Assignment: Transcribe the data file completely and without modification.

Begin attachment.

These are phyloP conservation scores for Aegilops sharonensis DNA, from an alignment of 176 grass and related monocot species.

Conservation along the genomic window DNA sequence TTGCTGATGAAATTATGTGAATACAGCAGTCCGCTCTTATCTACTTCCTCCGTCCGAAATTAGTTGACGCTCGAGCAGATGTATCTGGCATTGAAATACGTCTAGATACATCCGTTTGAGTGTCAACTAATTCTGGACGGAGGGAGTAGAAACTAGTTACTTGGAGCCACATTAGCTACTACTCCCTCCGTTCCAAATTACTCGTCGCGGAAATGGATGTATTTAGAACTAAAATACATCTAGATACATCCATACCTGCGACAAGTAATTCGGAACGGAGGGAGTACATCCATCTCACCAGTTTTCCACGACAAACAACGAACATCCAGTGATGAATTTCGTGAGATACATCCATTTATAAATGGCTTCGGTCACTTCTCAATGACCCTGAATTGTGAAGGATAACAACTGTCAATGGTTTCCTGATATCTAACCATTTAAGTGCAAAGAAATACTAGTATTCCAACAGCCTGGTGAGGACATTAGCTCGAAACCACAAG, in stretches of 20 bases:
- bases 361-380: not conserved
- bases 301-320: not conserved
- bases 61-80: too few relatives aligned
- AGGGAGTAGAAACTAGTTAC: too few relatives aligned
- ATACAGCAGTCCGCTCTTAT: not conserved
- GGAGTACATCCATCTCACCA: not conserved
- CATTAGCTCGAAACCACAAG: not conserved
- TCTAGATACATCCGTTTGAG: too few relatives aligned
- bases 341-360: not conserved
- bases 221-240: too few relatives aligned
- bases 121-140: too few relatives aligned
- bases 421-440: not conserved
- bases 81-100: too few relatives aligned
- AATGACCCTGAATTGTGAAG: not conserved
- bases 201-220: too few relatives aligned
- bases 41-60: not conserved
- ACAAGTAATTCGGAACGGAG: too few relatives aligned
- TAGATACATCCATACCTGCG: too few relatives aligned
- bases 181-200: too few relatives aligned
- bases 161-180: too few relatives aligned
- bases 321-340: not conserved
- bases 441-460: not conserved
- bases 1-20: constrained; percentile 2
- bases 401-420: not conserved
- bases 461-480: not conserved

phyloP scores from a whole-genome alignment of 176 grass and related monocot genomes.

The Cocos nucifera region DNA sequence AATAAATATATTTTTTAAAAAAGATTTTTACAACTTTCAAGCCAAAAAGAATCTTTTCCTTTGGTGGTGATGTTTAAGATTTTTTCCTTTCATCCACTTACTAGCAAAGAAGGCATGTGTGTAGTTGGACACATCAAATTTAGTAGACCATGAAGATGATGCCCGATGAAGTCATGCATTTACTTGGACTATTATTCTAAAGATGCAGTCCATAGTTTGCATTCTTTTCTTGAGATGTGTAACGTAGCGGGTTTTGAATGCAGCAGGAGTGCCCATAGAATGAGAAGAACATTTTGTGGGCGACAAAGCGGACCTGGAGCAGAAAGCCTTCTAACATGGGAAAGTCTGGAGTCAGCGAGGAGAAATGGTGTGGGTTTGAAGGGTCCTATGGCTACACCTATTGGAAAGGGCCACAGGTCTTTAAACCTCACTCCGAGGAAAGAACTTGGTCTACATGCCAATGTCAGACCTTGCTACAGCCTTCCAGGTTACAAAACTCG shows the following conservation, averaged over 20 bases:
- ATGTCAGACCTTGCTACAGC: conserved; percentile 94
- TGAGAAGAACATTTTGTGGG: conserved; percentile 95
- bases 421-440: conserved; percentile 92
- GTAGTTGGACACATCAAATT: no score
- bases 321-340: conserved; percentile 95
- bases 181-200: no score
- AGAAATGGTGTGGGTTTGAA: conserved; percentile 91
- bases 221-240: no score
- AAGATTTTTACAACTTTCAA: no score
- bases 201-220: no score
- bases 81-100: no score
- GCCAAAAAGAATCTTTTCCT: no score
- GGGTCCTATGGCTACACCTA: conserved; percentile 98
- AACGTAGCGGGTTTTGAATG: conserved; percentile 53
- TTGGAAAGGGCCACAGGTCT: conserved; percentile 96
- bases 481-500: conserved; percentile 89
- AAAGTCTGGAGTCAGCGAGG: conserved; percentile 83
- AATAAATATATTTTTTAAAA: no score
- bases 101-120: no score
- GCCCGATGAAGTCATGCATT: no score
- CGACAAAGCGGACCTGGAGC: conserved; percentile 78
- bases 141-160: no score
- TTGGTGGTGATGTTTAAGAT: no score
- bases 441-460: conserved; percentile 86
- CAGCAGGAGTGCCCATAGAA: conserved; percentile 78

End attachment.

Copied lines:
These are phyloP conservation scores for Aegilops sharonensis DNA, from an alignment of 176 grass and related monocot species.

Conservation along the genomic window DNA sequence TTGCTGATGAAATTATGTGAATACAGCAGTCCGCTCTTATCTACTTCCTCCGTCCGAAATTAGTTGACGCTCGAGCAGATGTATCTGGCATTGAAATACGTCTAGATACATCCGTTTGAGTGTCAACTAATTCTGGACGGAGGGAGTAGAAACTAGTTACTTGGAGCCACATTAGCTACTACTCCCTCCGTTCCAAATTACTCGTCGCGGAAATGGATGTATTTAGAACTAAAATACATCTAGATACATCCATACCTGCGACAAGTAATTCGGAACGGAGGGAGTACATCCATCTCACCAGTTTTCCACGACAAACAACGAACATCCAGTGATGAATTTCGTGAGATACATCCATTTATAAATGGCTTCGGTCACTTCTCAATGACCCTGAATTGTGAAGGATAACAACTGTCAATGGTTTCCTGATATCTAACCATTTAAGTGCAAAGAAATACTAGTATTCCAACAGCCTGGTGAGGACATTAGCTCGAAACCACAAG, in stretches of 20 bases:
- bases 361-380: not conserved
- bases 301-320: not conserved
- bases 61-80: too few relatives aligned
- AGGGAGTAGAAACTAGTTAC: too few relatives aligned
- ATACAGCAGTCCGCTCTTAT: not conserved
- GGAGTACATCCATCTCACCA: not conserved
- CATTAGCTCGAAACCACAAG: not conserved
- TCTAGATACATCCGTTTGAG: too few relatives aligned
- bases 341-360: not conserved
- bases 221-240: too few relatives aligned
- bases 121-140: too few relatives aligned
- bases 421-440: not conserved
- bases 81-100: too few relatives aligned
- AATGACCCTGAATTGTGAAG: not conserved
- bases 201-220: too few relatives aligned
- bases 41-60: not conserved
- ACAAGTAATTCGGAACGGAG: too few relatives aligned
- TAGATACATCCATACCTGCG: too few relatives aligned
- bases 181-200: too few relatives aligned
- bases 161-180: too few relatives aligned
- bases 321-340: not conserved
- bases 441-460: not conserved
- bases 1-20: constrained; percentile 2
- bases 401-420: not conserved
- bases 461-480: not conserved

phyloP scores from a whole-genome alignment of 176 grass and related monocot genomes.

The Cocos nucifera region DNA sequence AATAAATATATTTTTTAAAAAAGATTTTTACAACTTTCAAGCCAAAAAGAATCTTTTCCTTTGGTGGTGATGTTTAAGATTTTTTCCTTTCATCCACTTACTAGCAAAGAAGGCATGTGTGTAGTTGGACACATCAAATTTAGTAGACCATGAAGATGATGCCCGATGAAGTCATGCATTTACTTGGACTATTATTCTAAAGATGCAGTCCATAGTTTGCATTCTTTTCTTGAGATGTGTAACGTAGCGGGTTTTGAATGCAGCAGGAGTGCCCATAGAATGAGAAGAACATTTTGTGGGCGACAAAGCGGACCTGGAGCAGAAAGCCTTCTAACATGGGAAAGTCTGGAGTCAGCGAGGAGAAATGGTGTGGGTTTGAAGGGTCCTATGGCTACACCTATTGGAAAGGGCCACAGGTCTTTAAACCTCACTCCGAGGAAAGAACTTGGTCTACATGCCAATGTCAGACCTTGCTACAGCCTTCCAGGTTACAAAACTCG shows the following conservation, averaged over 20 bases:
- ATGTCAGACCTTGCTACAGC: conserved; percentile 94
- TGAGAAGAACATTTTGTGGG: conserved; percentile 95
- bases 421-440: conserved; percentile 92
- GTAGTTGGACACATCAAATT: no score
- bases 321-340: conserved; percentile 95
- bases 181-200: no score
- AGAAATGGTGTGGGTTTGAA: conserved; percentile 91
- bases 221-240: no score
- AAGATTTTTACAACTTTCAA: no score
- bases 201-220: no score
- bases 81-100: no score
- GCCAAAAAGAATCTTTTCCT: no score
- GGGTCCTATGGCTACACCTA: conserved; percentile 98
- AACGTAGCGGGTTTTGAATG: conserved; percentile 53
- TTGGAAAGGGCCACAGGTCT: conserved; percentile 96
- bases 481-500: conserved; percentile 89
- AAAGTCTGGAGTCAGCGAGG: conserved; percentile 83
- AATAAATATATTTTTTAAAA: no score
- bases 101-120: no score
- GCCCGATGAAGTCATGCATT: no score
- CGACAAAGCGGACCTGGAGC: conserved; percentile 78
- bases 141-160: no score
- TTGGTGGTGATGTTTAAGAT: no score
- bases 441-460: conserved; percentile 86
- CAGCAGGAGTGCCCATAGAA: conserved; percentile 78